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Strengthening the evidence for maternal and child health programs

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Items in this list may be obtained from the sources cited. Contact information reflects the most current data about the source that has been provided to the MCH Digital Library.


Displaying records 1 through 14 (14 total).

Keith J. n.d.. Family-Focused Strategy for Reducing Premature and Unprotected Sexual Activity Among Minority Youth in School-Based Health Clinics [Final report]. Dallas, TX: Dallas County Hospital District, 26 pp.

Annotation: The purpose of this project was to develop and demonstrate effective intervention strategies for the 10–15 year age group that can be carried out within a school-based comprehensive health care system to reduce the occurrence of premature and unprotected sexual intercourse in adolescents. More than 300 10-year-old children and their parents enrolled to receive annual health maintenance evaluations and a series of activities to enhance parent-child communication, parental knowledge of adolescent social and sexual development, and problem-solving and decision-making skills. [Funded by the Maternal and Child Health Bureau]

Contact: National Technical Information Service, U.S. Department of Commerce, 5301 Shawnee Road, Alexandria, VA 22312, Telephone: (703) 605-6050 Secondary Telephone: (888) 584-8332 E-mail: customerservice@ntis.gov Web Site: http://www.ntis.gov Document Number: NTIS PB99-133977.

Keywords: Adolescents, Blacks, Decision Making Skills, Healthy Tomorrows Partnership for Children, Hispanics, Minority Groups, Parent Child Interaction, Parent Child Relationship, Preventive Health Care Education, School Dropouts, School Health Programs, School Health Services, Sexual Activity, Sexually Transmitted Diseases

Hynes M. 2014. Don't call them dropouts: Understanding the experiences of young people who leave high school before graduation. Washington, DC: America's Promise Alliance, 71 pp.

Annotation: This report presents findings from interviews and surveys of young people across the United States about what leads to leaving school before graduation. Contents include findings on the relationship between interrupted enrollment and family violence and abuse; school safety; violence in the neighborhood; personal and family health challenges; unsupportive or unresponsive school policies; family abandonment (death, incarceration, other events); family absence; instability of place (residential mobility, school mobility, homelessness); school salience; peer influence and support; and school and community support.

Contact: America's Promise Alliance, 1101 Vermont Avenue, N.W., Suite 900, Washington, DC 20005, Telephone: (202) 657-0600 Fax: (202) 657-0601 E-mail: info@americaspromise.org Web Site: http://www.americaspromise.org Available from the website.

Keywords: Academic achievement, Adolescents, Adverse effects, Educational attainment, Graduation, Life course, National surveys, Resilience, Risk factors, School attendance, School dropouts, School failure, Social support, Supported employment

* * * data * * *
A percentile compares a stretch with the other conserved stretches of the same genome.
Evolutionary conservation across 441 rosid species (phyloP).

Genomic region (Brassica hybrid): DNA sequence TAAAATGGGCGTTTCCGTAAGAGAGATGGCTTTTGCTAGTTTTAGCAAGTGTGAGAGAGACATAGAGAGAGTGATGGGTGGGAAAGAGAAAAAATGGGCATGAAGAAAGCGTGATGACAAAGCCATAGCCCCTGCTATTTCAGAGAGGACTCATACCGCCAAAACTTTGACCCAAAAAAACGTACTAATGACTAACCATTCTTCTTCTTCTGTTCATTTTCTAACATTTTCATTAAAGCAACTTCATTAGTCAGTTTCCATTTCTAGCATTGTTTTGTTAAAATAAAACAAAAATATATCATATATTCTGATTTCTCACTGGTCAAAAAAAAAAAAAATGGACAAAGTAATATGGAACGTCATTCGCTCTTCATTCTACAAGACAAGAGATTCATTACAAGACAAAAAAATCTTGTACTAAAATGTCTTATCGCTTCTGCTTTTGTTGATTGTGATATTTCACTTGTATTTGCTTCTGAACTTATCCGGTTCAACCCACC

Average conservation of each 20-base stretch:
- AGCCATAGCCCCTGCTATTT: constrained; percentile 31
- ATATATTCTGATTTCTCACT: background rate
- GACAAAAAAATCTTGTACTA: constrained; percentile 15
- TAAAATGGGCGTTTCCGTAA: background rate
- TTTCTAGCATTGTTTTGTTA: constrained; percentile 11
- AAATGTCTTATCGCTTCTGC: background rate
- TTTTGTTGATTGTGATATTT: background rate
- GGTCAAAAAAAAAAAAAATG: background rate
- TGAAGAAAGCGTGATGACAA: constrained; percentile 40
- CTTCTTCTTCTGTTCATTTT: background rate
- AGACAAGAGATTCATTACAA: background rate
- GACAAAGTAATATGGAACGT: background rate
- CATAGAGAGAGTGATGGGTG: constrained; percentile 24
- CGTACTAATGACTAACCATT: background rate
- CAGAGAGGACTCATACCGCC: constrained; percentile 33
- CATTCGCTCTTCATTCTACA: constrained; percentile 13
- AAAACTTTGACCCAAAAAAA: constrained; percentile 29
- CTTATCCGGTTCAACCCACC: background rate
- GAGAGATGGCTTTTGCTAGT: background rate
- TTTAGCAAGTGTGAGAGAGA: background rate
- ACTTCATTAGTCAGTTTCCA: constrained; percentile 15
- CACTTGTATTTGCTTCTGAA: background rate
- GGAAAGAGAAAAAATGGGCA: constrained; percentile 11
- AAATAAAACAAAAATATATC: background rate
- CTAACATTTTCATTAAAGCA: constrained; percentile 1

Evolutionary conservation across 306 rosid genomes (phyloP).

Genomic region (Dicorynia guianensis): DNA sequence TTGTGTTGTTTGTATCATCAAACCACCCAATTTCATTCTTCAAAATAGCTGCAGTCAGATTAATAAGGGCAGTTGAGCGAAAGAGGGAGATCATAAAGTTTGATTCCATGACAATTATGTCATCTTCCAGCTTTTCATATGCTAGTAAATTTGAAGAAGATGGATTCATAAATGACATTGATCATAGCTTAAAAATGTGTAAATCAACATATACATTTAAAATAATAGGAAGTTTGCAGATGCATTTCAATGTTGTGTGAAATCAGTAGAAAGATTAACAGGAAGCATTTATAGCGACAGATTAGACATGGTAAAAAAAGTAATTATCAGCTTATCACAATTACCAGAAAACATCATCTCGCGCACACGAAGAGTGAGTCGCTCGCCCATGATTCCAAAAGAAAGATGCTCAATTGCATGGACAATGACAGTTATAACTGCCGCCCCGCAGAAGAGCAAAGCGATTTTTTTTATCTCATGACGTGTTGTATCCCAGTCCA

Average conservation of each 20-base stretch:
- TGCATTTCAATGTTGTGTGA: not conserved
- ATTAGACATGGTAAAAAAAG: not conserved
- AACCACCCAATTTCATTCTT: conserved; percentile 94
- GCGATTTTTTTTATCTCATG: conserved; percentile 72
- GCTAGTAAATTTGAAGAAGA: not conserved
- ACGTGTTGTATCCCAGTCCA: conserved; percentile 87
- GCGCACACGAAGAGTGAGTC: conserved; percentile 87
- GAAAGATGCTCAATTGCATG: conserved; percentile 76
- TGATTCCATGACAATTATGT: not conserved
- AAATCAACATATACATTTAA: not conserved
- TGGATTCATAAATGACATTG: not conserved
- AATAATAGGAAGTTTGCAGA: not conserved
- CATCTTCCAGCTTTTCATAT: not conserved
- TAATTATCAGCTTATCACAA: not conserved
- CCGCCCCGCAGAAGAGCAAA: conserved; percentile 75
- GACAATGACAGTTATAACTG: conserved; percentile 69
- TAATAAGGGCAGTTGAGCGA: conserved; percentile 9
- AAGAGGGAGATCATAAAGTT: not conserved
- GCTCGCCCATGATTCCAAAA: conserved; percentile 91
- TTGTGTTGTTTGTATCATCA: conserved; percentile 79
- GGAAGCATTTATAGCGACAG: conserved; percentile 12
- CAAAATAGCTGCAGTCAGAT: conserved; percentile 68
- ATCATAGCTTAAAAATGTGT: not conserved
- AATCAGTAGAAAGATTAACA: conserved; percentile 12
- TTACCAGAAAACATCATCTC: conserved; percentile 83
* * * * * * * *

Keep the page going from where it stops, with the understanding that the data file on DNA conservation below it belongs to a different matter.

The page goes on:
Weiss E. 2011. Paying later: The high costs of failing to invest in young children. Washington, DC: Pew Center on the States and Partnership for America's Economic Success, 6 pp. (Issue brief)

Annotation: This policy brief is intended to help policymakers and the public evaluate the consequences of funding decisions that relate to supporting healthy early childhood development. The brief also estimates resources that our nation could redirect to more cost-effective policies in the future. The brief outlines the average lifetime costs of poor outcomes such as child abuse, adolescent pregnancy, dropping out of school, and substance and alcohol abuse; compares the costs of investing in young children now vs paying for problems that occur later; and discusses costs and benefits from a public policy perspective.

Contact: Partnership for America's Economic Success, 1025 F Street, N.W., Washington, DC 20004, Telephone: (202) 552-2000 E-mail: info@partnershipforsuccess.org Web Site: http://www.PartnershipforSuccess.org Available from the website.

Keywords: Adolescent pregnancy, Alcohol abuse, Child abuse, Costs, Crime, Early childhood development, Financing, Prevention, Public policy, School dropouts, Substance abuse

Home Visiting Needs Assessment Workgroup. 2010. State of Oregon supplemental information request: Statewide needs assessment. Portland, OR: Oregon Department of Human Services, 66 pp.

Annotation: This report provides statewide data for Oregon in the following categories: premature birth, low-birthweight infants, infant mortality, poverty, crime, domestic violence, school dropout rates, substance abuse, unemployment, child maltreatment, and other indicators of at-risk prenatal, maternal, newborn, or child health. County-level data for the same categories is also provided, and information on the selection process of a unit of analysis is offered. The report also includes information about the quality and capacity of Oregon's existing home-visiting programs and the state's capacity for providing substance abuse treatment. A narrative summary of needs-assessment results concludes the report.